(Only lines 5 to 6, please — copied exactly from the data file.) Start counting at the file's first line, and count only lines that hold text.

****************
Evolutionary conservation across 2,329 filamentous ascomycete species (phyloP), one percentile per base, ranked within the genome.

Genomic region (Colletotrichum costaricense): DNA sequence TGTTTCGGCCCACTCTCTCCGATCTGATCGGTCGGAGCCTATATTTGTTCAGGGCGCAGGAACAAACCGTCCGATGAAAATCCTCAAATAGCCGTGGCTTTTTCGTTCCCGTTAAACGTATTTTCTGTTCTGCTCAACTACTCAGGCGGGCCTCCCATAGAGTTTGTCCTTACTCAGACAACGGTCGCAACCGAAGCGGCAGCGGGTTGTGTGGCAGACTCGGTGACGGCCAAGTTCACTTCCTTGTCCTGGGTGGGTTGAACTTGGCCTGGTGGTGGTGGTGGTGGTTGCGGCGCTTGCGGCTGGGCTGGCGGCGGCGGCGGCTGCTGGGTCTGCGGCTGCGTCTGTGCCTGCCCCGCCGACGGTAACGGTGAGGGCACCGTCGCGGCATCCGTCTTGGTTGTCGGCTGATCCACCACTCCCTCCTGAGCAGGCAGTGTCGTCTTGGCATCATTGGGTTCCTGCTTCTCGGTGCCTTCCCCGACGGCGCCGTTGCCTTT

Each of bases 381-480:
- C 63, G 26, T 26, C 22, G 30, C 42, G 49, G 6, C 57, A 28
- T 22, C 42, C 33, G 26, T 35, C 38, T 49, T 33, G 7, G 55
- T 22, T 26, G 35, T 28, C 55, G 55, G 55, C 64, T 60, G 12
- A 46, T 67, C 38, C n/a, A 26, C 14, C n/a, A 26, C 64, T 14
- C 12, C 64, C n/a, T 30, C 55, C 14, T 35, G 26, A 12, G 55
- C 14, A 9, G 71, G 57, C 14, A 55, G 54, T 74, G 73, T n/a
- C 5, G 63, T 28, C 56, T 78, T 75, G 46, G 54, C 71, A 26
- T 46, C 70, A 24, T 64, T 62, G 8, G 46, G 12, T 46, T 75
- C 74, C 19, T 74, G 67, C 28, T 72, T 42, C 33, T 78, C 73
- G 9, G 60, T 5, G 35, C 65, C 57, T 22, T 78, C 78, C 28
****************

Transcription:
- T 22, C 42, C 33, G 26, T 35, C 38, T 49, T 33, G 7, G 55
- T 22, T 26, G 35, T 28, C 55, G 55, G 55, C 64, T 60, G 12